Canine Massage for Arthritis, Hip Dysplasia and other conditions

Canine Massage Therapy can benefit dogs with arthritis and dogs with hip dysplasia. It can also support many other orthopaedic conditions including elbow dysplasia and spondylosis and soft tissue injuries.

Dogs with conditions like these may not use their body normally to avoid pain or discomfort in the affected joint(s). This can cause muscular issues in the affected joints but also in other joints which are taking the strain instead. This sort of over compensation leads to tight muscles, trigger points and pain. It also makes muscles more vulnerable to further injury.

 

Indicators of pain or discomfort

Dogs can be very good at hiding pain. If they are experiencing pain or discomfort, your dog may:

  • Have intermittent lameness.
  • Have adopted a different gait or posture, for example you might notice they hunch their back, or they skip sometimes.
  • Refuse or have difficulty completing normal activities. For example, getting in or out of the car, using stairs or furniture.
  • Be stiff and ‘creaky’ on rising from sleep or resting.
  • Have ‘twitchy’ areas of skin.
  • Growl or snap when touched in certain areas.
  • Seem generally uncomfortable and struggle to settle.
  • Slow down, either suddenly in the case of acute injury or over a period of time when symptoms are gradually affecting them more.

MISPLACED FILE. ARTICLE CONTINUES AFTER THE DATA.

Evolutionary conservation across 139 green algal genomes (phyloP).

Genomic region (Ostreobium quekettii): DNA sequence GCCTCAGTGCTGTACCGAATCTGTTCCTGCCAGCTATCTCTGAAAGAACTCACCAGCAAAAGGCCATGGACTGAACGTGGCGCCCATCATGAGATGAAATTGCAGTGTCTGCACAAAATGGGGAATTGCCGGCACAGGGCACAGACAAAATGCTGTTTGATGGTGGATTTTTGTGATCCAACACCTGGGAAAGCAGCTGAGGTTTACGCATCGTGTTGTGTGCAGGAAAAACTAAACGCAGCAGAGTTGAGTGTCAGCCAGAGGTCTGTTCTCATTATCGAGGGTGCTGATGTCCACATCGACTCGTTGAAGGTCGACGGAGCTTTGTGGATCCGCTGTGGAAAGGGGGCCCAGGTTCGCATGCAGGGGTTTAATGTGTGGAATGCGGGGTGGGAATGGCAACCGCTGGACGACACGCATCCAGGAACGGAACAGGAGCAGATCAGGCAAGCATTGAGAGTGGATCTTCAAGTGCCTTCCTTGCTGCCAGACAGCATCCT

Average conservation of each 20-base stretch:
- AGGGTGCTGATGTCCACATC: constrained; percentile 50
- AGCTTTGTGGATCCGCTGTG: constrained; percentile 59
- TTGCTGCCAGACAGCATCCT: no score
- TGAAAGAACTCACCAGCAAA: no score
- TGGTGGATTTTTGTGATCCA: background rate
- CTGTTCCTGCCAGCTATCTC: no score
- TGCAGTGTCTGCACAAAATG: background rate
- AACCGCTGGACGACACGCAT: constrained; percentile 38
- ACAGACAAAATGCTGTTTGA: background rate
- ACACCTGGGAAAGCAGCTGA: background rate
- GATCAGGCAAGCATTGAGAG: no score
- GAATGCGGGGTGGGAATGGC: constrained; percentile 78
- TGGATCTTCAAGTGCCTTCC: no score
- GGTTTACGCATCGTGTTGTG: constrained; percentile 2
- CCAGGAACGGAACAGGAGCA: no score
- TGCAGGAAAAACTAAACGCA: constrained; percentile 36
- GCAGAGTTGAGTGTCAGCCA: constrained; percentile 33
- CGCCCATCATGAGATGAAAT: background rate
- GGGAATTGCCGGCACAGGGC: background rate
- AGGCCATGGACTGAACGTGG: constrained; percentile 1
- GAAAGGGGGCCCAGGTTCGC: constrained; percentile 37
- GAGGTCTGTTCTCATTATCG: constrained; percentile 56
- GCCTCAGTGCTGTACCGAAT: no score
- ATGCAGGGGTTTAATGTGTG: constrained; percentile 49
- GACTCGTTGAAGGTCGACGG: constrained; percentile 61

• Cry out, or grunt, on rising or undertaking uncomfortable movements.
  • Disinterested in going for walks or getting noticeably tired earlier on a walk than usual.
  • Be grumpy or subdued, less sociable or stop playing.
  • Less willing to be petted, groomed or handled.
  • Showing increased signs of anxiety around other dogs or people.
  • If your dog is a working or sporting dog, you may notice they are not performing as you might expect. Or they are reluctant to perform certain activities of your work or sport. For example, knocking poles in agility or not completing the send away in obedience.

 

Specific conditions which canine massage can help with include:

  • Orthopaedic conditions including:
  • Soft tissue
    • strains
    • sprains
    • hypertonicity
    • myofascial pain
    • trigger points
    • protective muscle splinting.
  • Recovery from an operation or fracture, for example TPLO surgery following cranial cruciate ligament (CCL) injury.
  • Other conditions including:
    • ageing
    • CDRM
    • nerves and anxiety

 

The Canine Massage Therapy Centre also has more details of how dogs with these conditions be helped by canine massage therapy: www.K9-massage.co.uk/conditions/.

Contact me for more information

Any questions? Want to book an appointment for canine massage for your dog?

Interested in finding out whether massage can help your dog?

Cocker spaniel dog after a canine massage session